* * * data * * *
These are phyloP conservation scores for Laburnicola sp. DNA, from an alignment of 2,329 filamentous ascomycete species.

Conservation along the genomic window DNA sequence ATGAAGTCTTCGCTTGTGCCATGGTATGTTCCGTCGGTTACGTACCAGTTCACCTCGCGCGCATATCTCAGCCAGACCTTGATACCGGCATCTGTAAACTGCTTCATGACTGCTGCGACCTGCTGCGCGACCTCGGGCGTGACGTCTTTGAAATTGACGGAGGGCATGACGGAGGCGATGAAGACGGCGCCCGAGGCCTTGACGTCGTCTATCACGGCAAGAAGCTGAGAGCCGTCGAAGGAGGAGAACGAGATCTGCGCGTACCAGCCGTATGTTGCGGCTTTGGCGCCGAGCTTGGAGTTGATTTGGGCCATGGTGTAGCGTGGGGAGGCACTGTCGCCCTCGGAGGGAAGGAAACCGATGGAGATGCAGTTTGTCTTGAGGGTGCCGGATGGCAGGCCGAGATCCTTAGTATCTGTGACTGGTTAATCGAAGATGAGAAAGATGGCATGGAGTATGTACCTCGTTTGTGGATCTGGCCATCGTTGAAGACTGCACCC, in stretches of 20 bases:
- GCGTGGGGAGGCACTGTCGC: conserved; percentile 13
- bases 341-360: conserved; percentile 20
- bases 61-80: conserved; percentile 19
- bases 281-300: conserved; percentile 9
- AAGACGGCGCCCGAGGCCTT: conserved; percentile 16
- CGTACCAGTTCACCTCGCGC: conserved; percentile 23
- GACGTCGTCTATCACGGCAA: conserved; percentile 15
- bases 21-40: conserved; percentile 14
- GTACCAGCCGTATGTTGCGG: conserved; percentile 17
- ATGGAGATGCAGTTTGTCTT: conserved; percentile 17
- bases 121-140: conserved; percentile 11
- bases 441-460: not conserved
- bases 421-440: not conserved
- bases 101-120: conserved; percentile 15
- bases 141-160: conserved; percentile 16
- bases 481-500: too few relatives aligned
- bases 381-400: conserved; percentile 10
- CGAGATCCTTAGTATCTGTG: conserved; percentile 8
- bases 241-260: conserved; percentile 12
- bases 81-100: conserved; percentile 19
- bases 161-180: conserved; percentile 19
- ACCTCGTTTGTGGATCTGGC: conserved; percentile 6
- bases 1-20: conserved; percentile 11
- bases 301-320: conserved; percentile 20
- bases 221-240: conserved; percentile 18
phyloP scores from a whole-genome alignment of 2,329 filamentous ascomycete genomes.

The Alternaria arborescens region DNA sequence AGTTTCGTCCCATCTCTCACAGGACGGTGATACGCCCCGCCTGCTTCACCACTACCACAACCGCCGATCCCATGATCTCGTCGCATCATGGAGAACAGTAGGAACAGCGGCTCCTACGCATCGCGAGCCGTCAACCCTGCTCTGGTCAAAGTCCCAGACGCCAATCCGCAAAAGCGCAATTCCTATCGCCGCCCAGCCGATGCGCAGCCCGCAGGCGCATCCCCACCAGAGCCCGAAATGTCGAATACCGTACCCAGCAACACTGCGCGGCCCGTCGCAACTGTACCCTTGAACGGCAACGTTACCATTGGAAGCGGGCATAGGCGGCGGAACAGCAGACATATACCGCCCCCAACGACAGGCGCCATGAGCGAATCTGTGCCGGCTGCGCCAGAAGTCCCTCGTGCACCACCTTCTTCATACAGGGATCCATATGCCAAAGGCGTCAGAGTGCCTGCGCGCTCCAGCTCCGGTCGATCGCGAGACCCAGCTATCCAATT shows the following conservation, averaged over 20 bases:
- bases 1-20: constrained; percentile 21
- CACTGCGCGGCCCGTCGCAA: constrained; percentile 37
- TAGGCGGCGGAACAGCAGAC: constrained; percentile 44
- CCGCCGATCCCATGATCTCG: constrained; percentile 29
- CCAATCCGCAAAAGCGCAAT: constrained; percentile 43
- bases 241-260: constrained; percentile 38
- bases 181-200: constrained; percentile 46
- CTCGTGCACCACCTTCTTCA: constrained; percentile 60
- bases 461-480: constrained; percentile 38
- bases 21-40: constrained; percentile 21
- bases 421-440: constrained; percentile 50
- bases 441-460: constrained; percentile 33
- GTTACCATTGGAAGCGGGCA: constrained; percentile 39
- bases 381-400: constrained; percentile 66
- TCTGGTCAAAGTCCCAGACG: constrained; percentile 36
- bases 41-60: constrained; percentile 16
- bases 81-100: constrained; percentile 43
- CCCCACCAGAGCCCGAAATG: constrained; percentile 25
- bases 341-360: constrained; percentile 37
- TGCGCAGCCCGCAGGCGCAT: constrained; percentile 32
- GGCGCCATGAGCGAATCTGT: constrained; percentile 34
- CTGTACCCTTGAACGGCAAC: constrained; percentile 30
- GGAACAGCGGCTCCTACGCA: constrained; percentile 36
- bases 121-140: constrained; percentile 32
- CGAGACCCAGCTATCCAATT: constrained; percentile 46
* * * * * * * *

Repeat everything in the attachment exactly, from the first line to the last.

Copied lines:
These are phyloP conservation scores for Laburnicola sp. DNA, from an alignment of 2,329 filamentous ascomycete species.

Conservation along the genomic window DNA sequence ATGAAGTCTTCGCTTGTGCCATGGTATGTTCCGTCGGTTACGTACCAGTTCACCTCGCGCGCATATCTCAGCCAGACCTTGATACCGGCATCTGTAAACTGCTTCATGACTGCTGCGACCTGCTGCGCGACCTCGGGCGTGACGTCTTTGAAATTGACGGAGGGCATGACGGAGGCGATGAAGACGGCGCCCGAGGCCTTGACGTCGTCTATCACGGCAAGAAGCTGAGAGCCGTCGAAGGAGGAGAACGAGATCTGCGCGTACCAGCCGTATGTTGCGGCTTTGGCGCCGAGCTTGGAGTTGATTTGGGCCATGGTGTAGCGTGGGGAGGCACTGTCGCCCTCGGAGGGAAGGAAACCGATGGAGATGCAGTTTGTCTTGAGGGTGCCGGATGGCAGGCCGAGATCCTTAGTATCTGTGACTGGTTAATCGAAGATGAGAAAGATGGCATGGAGTATGTACCTCGTTTGTGGATCTGGCCATCGTTGAAGACTGCACCC, in stretches of 20 bases:
- GCGTGGGGAGGCACTGTCGC: conserved; percentile 13
- bases 341-360: conserved; percentile 20
- bases 61-80: conserved; percentile 19
- bases 281-300: conserved; percentile 9
- AAGACGGCGCCCGAGGCCTT: conserved; percentile 16
- CGTACCAGTTCACCTCGCGC: conserved; percentile 23
- GACGTCGTCTATCACGGCAA: conserved; percentile 15
- bases 21-40: conserved; percentile 14
- GTACCAGCCGTATGTTGCGG: conserved; percentile 17
- ATGGAGATGCAGTTTGTCTT: conserved; percentile 17
- bases 121-140: conserved; percentile 11
- bases 441-460: not conserved
- bases 421-440: not conserved
- bases 101-120: conserved; percentile 15
- bases 141-160: conserved; percentile 16
- bases 481-500: too few relatives aligned
- bases 381-400: conserved; percentile 10
- CGAGATCCTTAGTATCTGTG: conserved; percentile 8
- bases 241-260: conserved; percentile 12
- bases 81-100: conserved; percentile 19
- bases 161-180: conserved; percentile 19
- ACCTCGTTTGTGGATCTGGC: conserved; percentile 6
- bases 1-20: conserved; percentile 11
- bases 301-320: conserved; percentile 20
- bases 221-240: conserved; percentile 18
phyloP scores from a whole-genome alignment of 2,329 filamentous ascomycete genomes.

The Alternaria arborescens region DNA sequence AGTTTCGTCCCATCTCTCACAGGACGGTGATACGCCCCGCCTGCTTCACCACTACCACAACCGCCGATCCCATGATCTCGTCGCATCATGGAGAACAGTAGGAACAGCGGCTCCTACGCATCGCGAGCCGTCAACCCTGCTCTGGTCAAAGTCCCAGACGCCAATCCGCAAAAGCGCAATTCCTATCGCCGCCCAGCCGATGCGCAGCCCGCAGGCGCATCCCCACCAGAGCCCGAAATGTCGAATACCGTACCCAGCAACACTGCGCGGCCCGTCGCAACTGTACCCTTGAACGGCAACGTTACCATTGGAAGCGGGCATAGGCGGCGGAACAGCAGACATATACCGCCCCCAACGACAGGCGCCATGAGCGAATCTGTGCCGGCTGCGCCAGAAGTCCCTCGTGCACCACCTTCTTCATACAGGGATCCATATGCCAAAGGCGTCAGAGTGCCTGCGCGCTCCAGCTCCGGTCGATCGCGAGACCCAGCTATCCAATT shows the following conservation, averaged over 20 bases:
- bases 1-20: constrained; percentile 21
- CACTGCGCGGCCCGTCGCAA: constrained; percentile 37
- TAGGCGGCGGAACAGCAGAC: constrained; percentile 44
- CCGCCGATCCCATGATCTCG: constrained; percentile 29
- CCAATCCGCAAAAGCGCAAT: constrained; percentile 43
- bases 241-260: constrained; percentile 38
- bases 181-200: constrained; percentile 46
- CTCGTGCACCACCTTCTTCA: constrained; percentile 60
- bases 461-480: constrained; percentile 38
- bases 21-40: constrained; percentile 21
- bases 421-440: constrained; percentile 50
- bases 441-460: constrained; percentile 33
- GTTACCATTGGAAGCGGGCA: constrained; percentile 39
- bases 381-400: constrained; percentile 66
- TCTGGTCAAAGTCCCAGACG: constrained; percentile 36
- bases 41-60: constrained; percentile 16
- bases 81-100: constrained; percentile 43
- CCCCACCAGAGCCCGAAATG: constrained; percentile 25
- bases 341-360: constrained; percentile 37
- TGCGCAGCCCGCAGGCGCAT: constrained; percentile 32
- GGCGCCATGAGCGAATCTGT: constrained; percentile 34
- CTGTACCCTTGAACGGCAAC: constrained; percentile 30
- GGAACAGCGGCTCCTACGCA: constrained; percentile 36
- bases 121-140: constrained; percentile 32
- CGAGACCCAGCTATCCAATT: constrained; percentile 46